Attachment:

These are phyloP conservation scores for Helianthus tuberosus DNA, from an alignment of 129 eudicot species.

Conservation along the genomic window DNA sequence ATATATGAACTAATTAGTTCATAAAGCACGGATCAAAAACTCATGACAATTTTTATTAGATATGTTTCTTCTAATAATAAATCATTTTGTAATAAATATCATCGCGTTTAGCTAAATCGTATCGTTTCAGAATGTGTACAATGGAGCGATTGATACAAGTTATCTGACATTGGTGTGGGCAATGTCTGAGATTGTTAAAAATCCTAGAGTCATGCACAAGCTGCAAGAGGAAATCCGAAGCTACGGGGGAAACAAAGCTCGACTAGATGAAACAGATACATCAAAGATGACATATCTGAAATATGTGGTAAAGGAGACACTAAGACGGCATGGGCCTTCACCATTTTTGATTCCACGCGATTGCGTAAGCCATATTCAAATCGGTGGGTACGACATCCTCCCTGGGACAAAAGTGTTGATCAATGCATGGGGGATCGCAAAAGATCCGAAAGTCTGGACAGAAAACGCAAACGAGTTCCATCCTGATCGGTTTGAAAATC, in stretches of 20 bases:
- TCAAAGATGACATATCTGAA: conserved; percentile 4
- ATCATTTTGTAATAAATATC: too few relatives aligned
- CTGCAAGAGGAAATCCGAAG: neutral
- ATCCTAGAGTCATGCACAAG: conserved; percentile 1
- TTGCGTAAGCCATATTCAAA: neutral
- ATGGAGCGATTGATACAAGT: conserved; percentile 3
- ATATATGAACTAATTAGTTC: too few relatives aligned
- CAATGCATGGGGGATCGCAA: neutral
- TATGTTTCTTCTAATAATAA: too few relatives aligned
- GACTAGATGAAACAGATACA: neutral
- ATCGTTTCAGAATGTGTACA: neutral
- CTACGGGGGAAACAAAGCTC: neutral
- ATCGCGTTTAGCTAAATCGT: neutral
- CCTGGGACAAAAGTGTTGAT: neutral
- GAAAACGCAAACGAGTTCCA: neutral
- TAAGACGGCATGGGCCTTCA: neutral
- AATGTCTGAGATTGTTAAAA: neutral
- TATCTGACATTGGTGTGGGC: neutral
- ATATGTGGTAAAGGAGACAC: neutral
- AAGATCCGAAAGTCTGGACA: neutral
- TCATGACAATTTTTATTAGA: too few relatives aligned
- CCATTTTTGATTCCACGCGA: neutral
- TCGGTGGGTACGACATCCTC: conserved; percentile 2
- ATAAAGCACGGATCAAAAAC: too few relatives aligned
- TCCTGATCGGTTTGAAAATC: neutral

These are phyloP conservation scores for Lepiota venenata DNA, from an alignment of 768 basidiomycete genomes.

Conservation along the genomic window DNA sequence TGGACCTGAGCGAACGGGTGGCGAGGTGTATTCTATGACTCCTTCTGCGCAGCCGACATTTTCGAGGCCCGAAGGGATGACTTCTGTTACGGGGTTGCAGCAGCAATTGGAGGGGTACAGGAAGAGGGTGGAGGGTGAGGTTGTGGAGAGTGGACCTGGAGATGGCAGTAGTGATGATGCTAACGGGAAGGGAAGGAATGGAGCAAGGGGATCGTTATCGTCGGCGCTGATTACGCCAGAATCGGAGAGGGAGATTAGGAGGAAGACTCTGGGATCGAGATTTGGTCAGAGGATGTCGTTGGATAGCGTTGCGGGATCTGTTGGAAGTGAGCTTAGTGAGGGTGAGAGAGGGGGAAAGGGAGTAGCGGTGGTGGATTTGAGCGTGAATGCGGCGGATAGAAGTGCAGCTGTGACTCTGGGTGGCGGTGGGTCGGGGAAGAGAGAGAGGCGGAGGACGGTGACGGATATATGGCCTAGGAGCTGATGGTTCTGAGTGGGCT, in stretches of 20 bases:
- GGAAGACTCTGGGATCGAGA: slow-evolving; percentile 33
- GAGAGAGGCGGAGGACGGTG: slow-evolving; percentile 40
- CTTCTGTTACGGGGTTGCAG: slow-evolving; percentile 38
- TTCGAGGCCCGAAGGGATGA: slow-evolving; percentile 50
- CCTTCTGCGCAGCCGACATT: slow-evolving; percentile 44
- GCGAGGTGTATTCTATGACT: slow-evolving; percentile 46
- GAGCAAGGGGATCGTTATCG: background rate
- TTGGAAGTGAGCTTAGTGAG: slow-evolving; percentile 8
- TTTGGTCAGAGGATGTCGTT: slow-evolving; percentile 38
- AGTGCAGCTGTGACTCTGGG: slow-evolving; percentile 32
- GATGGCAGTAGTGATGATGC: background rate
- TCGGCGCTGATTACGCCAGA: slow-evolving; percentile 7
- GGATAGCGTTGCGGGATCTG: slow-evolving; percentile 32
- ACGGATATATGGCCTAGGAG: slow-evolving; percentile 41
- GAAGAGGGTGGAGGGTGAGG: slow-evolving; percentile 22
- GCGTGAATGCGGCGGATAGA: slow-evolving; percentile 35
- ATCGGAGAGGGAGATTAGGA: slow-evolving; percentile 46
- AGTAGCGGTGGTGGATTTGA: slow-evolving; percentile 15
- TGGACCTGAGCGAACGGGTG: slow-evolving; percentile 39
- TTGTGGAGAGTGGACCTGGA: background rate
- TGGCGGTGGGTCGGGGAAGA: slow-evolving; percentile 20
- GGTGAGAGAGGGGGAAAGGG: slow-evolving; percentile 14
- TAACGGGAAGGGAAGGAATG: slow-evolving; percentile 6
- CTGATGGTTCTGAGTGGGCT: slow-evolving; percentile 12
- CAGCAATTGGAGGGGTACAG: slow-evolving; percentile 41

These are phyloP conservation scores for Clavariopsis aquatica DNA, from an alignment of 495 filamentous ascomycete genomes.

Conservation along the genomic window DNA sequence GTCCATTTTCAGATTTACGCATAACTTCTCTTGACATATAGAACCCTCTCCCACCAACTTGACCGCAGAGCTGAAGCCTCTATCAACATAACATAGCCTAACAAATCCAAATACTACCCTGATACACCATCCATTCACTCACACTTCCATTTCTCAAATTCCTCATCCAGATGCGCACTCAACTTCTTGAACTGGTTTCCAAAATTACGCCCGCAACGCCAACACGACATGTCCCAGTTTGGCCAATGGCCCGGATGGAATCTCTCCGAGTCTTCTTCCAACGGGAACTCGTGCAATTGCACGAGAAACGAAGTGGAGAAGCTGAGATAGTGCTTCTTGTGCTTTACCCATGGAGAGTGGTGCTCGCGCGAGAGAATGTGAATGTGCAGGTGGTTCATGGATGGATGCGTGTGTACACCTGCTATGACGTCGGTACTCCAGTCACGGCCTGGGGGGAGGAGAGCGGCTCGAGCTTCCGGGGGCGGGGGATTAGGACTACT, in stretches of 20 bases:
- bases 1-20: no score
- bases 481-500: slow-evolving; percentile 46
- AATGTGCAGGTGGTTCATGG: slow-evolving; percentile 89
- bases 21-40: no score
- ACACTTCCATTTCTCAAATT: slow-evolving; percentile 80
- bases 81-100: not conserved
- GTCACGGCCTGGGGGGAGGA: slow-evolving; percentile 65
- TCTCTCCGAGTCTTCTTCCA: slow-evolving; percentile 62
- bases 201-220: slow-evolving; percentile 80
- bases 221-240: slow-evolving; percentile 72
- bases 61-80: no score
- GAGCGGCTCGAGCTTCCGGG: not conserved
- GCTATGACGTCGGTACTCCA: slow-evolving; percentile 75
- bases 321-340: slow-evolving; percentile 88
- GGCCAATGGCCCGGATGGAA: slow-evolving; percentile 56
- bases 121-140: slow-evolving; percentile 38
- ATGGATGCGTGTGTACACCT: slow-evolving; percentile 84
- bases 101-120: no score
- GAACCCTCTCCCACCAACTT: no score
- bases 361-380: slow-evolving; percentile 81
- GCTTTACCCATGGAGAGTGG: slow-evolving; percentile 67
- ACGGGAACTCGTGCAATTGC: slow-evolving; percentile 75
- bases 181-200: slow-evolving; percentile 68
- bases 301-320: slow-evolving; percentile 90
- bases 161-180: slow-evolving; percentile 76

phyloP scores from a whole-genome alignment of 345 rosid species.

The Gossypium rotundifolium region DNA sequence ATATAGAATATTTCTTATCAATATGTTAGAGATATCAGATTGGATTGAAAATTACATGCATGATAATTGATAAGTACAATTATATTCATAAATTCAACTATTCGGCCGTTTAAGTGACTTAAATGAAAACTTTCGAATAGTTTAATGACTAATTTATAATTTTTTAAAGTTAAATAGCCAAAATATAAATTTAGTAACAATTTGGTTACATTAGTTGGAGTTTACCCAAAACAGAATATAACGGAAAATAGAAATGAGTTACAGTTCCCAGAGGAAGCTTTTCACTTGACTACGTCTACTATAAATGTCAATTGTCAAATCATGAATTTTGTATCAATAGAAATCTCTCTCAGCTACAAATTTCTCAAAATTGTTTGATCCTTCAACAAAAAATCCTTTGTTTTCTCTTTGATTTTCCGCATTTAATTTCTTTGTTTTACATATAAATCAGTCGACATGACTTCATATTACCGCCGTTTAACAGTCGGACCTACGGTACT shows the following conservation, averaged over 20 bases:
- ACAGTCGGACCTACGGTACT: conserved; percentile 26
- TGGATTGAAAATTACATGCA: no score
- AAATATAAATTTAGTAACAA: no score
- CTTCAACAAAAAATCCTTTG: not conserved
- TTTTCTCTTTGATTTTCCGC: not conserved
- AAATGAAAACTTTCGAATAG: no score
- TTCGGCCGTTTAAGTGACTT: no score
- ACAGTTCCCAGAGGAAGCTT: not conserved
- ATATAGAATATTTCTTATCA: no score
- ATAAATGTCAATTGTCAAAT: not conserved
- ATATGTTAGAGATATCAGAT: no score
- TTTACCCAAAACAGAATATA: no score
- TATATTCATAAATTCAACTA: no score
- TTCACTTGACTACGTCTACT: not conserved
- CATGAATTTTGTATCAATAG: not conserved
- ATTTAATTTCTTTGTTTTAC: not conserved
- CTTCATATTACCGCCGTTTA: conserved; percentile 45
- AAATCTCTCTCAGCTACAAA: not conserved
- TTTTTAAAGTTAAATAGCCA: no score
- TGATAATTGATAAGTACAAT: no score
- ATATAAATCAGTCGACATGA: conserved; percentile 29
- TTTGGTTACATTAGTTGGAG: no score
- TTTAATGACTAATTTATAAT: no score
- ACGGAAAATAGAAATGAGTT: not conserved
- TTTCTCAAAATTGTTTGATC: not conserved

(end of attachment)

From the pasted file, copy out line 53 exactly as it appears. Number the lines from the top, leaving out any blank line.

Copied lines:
- CTGATGGTTCTGAGTGGGCT: slow-evolving; percentile 12